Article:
The recently announced a6400 is the latest entry/mid-range camera in Sony’s APS-C range. Unlike the a6300 and a6500, it was given a 180-degree rotating screen in a bid to attract the attention of vloggers and selfie-lovers in search of a powerful yet reasonably affordable mirrorless model.
The previous Sony model to specifically target this user-base was the a5100, which was released over four years ago in mid-2014. Camera technology has progressed by leaps and bounds since then, so it is unsurprising that we’ve found many differences between the two models. Are you curious to find out more? Then keep on reading!
What they have in common:
- APS-C sized sensor with approximately 24MP
- 180 degree tiltable LCD screen with touch sensitivity and 921K dots
- WiFi and NFC
a6400 comparison previews:
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Although the two cameras obviously belong to the same family, there are a few key differences in the design.
First is the fact that the a6400 is more rugged than the a5100 thanks to its dust and moisture resistant chassis. The new camera is also larger and heavier and enjoys a bigger grip as you can see from the measurements below:
- a6400: 120 x 66.9 x 59.7 mm; 403g (with battery and SD card)
- a5100: 109.6 x 62.8 x 35.7 mm; 283g (with battery and SD card)
Second, the a6400 has two dials on the top plate: a PSAM dial and a control dial to change the exposure. The only top-plate control you’ll find on the a5100 is the zoom toggle that surrounds the shutter button. There are also fewer controls on the rear of the a5100.
Both come with a built-in pop-up flash but that of the a6400 is more powerful, with a guide number of 6 rather than 4. It also provides more flash modes including wireless control and high-sync speed with a compatible external flash.
Only the a6400 has a hot shoe and a microphone jack but unfortunately for the video-makers out there, neither has a headphone jack.
2. Updated sensor and processor
Both cameras feature an APS-C Exmor CMOS sensor with approximately 24MP but that of the a6400 is more advanced. Most significantly, it benefits from a front-end LSI which serves to enhance still and video image quality and improve the internal processing capabilities of the camera. The new camera also sports the same BIONZ X processor as the full-frame A9, A7r III and A7 III, allowing it to deliver a wider ISO range as we’ll find out further on.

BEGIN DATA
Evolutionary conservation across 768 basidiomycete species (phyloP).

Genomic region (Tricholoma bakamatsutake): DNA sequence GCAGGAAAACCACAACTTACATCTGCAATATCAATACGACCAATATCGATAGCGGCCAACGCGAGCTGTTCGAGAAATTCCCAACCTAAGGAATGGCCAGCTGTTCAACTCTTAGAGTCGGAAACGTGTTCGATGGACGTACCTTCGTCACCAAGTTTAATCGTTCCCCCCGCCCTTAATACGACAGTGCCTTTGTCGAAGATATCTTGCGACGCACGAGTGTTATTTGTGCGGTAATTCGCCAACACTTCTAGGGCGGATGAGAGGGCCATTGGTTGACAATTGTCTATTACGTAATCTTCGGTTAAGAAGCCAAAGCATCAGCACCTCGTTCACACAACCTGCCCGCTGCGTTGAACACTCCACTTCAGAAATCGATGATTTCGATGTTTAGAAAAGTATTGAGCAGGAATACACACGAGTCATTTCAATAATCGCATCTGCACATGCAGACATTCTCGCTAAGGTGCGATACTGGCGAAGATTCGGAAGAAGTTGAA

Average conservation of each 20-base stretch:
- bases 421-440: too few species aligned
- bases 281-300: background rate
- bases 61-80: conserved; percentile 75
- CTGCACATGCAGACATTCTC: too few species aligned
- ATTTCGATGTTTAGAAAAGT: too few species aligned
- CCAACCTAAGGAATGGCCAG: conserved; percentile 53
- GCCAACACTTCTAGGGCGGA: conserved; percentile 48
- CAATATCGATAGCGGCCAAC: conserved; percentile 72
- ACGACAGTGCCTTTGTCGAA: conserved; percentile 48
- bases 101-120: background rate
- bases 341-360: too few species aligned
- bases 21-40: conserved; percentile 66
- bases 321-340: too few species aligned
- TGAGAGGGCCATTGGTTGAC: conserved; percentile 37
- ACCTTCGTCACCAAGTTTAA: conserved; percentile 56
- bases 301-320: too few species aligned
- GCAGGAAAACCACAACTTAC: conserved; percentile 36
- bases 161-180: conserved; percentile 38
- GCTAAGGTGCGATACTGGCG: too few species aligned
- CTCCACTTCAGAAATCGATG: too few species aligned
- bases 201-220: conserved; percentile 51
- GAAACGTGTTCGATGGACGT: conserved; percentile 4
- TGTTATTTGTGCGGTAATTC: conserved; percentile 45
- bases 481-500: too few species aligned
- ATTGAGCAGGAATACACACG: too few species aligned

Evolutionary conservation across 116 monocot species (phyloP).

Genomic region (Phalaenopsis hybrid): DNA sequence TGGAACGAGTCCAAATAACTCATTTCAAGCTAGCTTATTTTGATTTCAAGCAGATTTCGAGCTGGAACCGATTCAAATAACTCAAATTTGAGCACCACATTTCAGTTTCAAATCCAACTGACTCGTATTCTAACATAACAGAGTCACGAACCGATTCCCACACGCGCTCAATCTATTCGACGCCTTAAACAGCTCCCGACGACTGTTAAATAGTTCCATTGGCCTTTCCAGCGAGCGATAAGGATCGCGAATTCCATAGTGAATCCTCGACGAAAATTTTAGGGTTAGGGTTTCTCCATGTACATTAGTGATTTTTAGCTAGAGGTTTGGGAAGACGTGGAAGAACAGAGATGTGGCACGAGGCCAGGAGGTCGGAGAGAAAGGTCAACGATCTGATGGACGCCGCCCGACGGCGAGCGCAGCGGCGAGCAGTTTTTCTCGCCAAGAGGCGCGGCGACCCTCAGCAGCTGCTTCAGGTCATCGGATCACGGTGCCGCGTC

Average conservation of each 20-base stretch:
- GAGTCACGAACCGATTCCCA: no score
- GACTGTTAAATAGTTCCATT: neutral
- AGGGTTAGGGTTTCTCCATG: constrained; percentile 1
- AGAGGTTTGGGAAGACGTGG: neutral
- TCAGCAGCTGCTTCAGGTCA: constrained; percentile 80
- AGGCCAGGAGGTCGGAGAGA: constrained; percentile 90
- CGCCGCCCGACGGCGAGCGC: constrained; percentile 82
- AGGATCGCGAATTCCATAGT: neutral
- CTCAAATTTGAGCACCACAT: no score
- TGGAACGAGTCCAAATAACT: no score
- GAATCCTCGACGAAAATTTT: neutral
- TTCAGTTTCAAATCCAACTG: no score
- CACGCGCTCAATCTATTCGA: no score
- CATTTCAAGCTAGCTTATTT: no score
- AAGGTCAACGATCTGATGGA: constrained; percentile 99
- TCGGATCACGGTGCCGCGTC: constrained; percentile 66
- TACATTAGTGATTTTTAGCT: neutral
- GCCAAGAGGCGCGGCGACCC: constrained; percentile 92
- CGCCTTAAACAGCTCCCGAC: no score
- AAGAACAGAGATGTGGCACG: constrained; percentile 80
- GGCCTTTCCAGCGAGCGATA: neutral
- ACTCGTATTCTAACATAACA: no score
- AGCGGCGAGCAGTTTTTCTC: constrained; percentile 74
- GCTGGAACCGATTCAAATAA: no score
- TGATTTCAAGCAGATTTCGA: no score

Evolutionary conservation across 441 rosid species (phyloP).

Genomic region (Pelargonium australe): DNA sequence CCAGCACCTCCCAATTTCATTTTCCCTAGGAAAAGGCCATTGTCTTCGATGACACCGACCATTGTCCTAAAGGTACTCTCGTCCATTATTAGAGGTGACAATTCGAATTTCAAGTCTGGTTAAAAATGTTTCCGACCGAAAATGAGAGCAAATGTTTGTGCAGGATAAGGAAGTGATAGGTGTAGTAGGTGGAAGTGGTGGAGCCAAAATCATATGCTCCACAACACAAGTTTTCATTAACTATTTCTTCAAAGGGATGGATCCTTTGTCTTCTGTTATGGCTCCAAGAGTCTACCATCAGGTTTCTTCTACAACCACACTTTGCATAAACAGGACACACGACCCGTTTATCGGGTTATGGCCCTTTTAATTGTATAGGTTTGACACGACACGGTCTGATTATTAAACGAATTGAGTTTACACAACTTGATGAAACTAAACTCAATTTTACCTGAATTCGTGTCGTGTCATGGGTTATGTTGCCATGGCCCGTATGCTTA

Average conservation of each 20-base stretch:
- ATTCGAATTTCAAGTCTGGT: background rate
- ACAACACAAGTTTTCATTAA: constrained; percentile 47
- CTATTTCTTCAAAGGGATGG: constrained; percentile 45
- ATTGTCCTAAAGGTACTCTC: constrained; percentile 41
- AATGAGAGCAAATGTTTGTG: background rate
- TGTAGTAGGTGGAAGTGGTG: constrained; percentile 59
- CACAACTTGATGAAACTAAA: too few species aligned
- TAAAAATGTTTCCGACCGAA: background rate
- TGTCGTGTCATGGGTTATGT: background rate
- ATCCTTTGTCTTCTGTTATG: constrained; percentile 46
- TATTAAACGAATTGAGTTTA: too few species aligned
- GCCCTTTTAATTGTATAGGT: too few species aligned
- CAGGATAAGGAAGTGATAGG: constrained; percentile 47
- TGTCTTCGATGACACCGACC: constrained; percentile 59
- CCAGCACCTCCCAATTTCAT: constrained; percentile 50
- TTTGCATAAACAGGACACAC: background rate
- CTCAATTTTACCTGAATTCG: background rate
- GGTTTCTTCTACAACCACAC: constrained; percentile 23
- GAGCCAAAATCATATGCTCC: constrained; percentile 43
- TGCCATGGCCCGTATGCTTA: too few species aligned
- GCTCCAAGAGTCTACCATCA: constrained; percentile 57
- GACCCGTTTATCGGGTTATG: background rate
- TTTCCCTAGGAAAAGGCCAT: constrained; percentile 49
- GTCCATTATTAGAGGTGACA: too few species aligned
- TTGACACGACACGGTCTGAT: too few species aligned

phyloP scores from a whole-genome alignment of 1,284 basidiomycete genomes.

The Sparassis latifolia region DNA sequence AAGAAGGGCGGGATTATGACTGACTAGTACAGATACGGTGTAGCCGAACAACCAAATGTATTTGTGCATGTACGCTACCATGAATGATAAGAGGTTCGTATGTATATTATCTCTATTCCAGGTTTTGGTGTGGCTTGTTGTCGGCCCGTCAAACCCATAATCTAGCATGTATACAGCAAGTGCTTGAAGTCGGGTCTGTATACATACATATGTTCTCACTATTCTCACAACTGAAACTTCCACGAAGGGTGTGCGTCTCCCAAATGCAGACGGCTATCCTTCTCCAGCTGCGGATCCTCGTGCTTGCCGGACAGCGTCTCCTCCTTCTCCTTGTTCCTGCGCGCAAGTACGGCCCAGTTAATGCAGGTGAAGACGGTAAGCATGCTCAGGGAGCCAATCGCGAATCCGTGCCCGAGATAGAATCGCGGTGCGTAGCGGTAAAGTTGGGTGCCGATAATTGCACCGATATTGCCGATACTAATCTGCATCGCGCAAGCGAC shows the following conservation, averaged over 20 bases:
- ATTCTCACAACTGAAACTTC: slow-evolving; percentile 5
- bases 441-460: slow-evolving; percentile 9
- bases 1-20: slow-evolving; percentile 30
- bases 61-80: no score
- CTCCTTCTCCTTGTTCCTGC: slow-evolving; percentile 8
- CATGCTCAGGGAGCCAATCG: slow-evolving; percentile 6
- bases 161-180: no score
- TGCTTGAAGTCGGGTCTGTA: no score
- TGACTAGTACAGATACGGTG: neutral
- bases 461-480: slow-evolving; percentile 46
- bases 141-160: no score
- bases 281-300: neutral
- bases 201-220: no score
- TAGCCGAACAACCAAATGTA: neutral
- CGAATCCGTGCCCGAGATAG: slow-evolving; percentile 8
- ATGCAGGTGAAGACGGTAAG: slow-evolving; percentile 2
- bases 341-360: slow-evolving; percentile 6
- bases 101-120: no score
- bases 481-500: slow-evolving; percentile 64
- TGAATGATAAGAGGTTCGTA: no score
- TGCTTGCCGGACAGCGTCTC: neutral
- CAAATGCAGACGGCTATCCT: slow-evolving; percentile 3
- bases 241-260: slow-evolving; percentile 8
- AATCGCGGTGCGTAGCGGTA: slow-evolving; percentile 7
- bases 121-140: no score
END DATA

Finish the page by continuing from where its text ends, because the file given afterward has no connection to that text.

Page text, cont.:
The a6400 offers a 14-bit RAW option whereas the a5100 does not. Neither comes with an uncompressed RAW option.
3. Built-in viewfinder and LCD screen
Unlike the a5100, the a6400 has made space for a built-in XGA OLED electronic viewfinder.
It is a 0.39 inch type with approximately 2359K dots of resolution, 100% field coverage and 70x magnification. Viewfinders are convenient in situations where the sun impedes your view of the LCD screen, or when you want to track a fast-moving subject.
Although both models have a touch sensitive screen that tilts up 180 degrees, only the a6400’s can tilt down by approximately 45 degrees.
4. Autofocus system
The most significant difference between the two cameras is undoubtably their autofocus systems.
The a6400 sports the latest iteration of Sony’s advanced hybrid autofocus system. It features 425 phase detection and 425 contract detection points across 84% of the frame. According to the official specifications, the camera takes just 0.02 seconds to acquire autofocus, making it the fastest autofocus system in the world at the time of writing.
The new Enhanced Real-time Eye AF system with AI-based subject recognition supports not only portrait shooting but also animals*, which will prove very useful for wildlife photography. For people, one of three options can be specified: left eye, right eye, or auto.
Note: EyeAF for animals will come later via firmware update.